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Buyer's Guide To iPhone 7 Plus

After months of build up, the iPhone 7 Plus has at last hit the shelves together with its streamlined cousin. In years past, users have complained that there is little incentive to pay the extra outlay for the Plus model when compared to the standard one, features being virtually identical on both phones. Have Apple finally addressed this in 2016?

Size: The iPhone 7 Plus is large enough to accommodate a 5.5 inch (vertical) screen, compared to the 4.7 supported by the standard model. The 7 Plus is, disappointingly, exactly the same size as the iPhone 6 Plus - but, with all fairness, if it got any bigger it would make it difficult to use it with only one hand. In better news, it's lighter and thinner than its predecessor (largely because the headphone jack has been removed).

Appearance: The main difference from previous models is that Apple have added "jet black" to their colour range, which makes a nice change from the usual white look. However, users have complained that this is easily scratched - so it's probably worth buying a cover as well. In any event, the standard iPhone 7 is available in black as well.

Display: As above, the iPhone 7 Plus has a 5.5 inch screen, and it's not just the size that is an upgrade on the standard model; it's also 1080p compared to the iPhone 7's 750p. In practice, this makes video streaming and playing games a smoother experience for users (provided you can get your hand around what is a pretty large frame in the first place).

Camera: The 12 megapixel rear camera on the Plus model is exactly the same as the standard iPhone 7 (as well as the iPhone 6, in case you were wondering). There has, however, been an improvement made to the front camera, which has been improved from 5 to 7 MP. This is good news for fans of selfies, but Apple haven't been able to match the super camera rolled out on Samsung's Galaxy range.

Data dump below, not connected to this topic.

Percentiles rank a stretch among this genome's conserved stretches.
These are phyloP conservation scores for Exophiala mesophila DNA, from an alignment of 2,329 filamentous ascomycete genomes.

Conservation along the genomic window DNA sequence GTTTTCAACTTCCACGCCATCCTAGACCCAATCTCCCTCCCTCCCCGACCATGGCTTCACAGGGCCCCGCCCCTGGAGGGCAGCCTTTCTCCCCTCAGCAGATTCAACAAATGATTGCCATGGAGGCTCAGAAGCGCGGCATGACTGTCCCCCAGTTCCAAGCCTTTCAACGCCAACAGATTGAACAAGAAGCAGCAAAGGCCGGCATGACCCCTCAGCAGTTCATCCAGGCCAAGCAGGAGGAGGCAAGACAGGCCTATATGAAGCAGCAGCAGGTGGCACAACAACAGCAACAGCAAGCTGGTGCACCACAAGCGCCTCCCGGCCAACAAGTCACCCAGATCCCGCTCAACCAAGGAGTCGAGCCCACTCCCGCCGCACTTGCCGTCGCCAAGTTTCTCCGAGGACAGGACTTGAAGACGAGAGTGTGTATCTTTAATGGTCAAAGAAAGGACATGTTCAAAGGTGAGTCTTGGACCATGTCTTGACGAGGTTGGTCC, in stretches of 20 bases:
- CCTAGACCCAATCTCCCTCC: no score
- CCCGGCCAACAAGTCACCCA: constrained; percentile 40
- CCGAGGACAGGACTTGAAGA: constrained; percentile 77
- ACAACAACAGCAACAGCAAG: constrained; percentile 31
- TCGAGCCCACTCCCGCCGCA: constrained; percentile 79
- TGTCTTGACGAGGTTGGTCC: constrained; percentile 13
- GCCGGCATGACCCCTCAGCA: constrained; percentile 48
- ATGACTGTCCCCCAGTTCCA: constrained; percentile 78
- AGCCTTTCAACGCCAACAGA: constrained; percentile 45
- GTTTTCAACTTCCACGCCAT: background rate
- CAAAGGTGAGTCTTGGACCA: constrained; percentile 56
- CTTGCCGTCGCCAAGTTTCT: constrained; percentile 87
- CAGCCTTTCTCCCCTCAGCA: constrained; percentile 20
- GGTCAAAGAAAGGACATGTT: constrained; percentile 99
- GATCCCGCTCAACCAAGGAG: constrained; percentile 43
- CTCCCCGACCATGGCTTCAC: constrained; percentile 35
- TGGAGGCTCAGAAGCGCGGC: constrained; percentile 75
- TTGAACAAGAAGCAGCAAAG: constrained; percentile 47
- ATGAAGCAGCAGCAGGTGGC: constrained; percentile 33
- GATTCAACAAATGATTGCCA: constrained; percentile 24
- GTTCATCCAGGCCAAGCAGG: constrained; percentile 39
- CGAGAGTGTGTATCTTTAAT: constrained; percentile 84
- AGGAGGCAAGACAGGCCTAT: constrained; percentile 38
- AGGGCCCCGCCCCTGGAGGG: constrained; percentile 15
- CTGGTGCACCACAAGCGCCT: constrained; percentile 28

Battery: You don't need to be a tech expert to figure out that the Plus model tends to pack a bigger punch than the standard one. This time the battery has been upgraded a tad more compared to previous models because - by removing the headphone jack - there's space for a bigger battery. This applies to both phones though, and the difference between the two is usually only a couple of hours.

Price: The 7 Plus is about £120 more than the standard model. A 32GB phone will set you back about £720, and for 64GB or 128GB you can expect to pay a huge £820 and £920 respectively. Compared to other newly released smartphones, this is pretty steep - and with Apple releasing a new one every year there's no guarantee it will stand the test of time.

Verdict: In truth, Apple aren't really trying to market their Plus model as a vast upgrade on the standard one. The fact is there is very little to set them apart aside from a crisper display and a more powerful battery. If you use your smartphone as a small tablet, it might be worth the investment - otherwise stick to the iPhone 7.

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